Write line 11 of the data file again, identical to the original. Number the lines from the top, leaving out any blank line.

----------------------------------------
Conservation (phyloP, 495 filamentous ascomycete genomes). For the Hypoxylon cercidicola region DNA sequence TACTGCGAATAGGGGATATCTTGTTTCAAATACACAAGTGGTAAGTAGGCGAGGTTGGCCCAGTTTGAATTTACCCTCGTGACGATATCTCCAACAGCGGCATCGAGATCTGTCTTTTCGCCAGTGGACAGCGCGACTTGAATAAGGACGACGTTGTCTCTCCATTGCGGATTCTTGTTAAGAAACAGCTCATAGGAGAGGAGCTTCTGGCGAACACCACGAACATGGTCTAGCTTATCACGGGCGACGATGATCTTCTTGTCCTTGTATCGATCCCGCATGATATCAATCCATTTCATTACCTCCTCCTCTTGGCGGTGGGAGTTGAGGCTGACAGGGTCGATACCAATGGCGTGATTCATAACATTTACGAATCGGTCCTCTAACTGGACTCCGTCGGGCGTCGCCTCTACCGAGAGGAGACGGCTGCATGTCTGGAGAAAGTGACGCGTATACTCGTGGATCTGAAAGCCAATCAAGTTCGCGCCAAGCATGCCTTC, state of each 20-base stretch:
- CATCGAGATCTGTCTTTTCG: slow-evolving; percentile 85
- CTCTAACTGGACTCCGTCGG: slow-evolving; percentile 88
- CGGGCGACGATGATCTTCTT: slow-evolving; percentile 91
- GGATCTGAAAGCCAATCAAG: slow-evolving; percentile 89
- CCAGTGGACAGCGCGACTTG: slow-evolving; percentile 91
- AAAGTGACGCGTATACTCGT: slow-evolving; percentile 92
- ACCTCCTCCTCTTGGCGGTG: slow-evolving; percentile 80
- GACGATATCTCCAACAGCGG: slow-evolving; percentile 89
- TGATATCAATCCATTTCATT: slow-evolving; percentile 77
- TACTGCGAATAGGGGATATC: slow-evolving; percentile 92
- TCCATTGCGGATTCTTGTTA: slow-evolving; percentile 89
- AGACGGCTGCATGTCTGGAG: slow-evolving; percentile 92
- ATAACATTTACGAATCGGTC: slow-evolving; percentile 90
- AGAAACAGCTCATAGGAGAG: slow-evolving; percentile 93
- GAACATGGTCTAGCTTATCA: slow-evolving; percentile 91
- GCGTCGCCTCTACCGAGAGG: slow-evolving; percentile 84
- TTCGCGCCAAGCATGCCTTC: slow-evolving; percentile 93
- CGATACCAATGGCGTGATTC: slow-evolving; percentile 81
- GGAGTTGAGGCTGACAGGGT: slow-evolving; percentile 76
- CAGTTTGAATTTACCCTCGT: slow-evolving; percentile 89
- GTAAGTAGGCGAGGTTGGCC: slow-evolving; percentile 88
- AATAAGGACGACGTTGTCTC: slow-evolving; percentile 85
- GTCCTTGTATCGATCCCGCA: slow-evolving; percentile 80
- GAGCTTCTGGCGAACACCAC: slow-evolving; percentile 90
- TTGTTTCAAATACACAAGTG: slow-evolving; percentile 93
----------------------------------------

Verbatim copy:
- TACTGCGAATAGGGGATATC: slow-evolving; percentile 92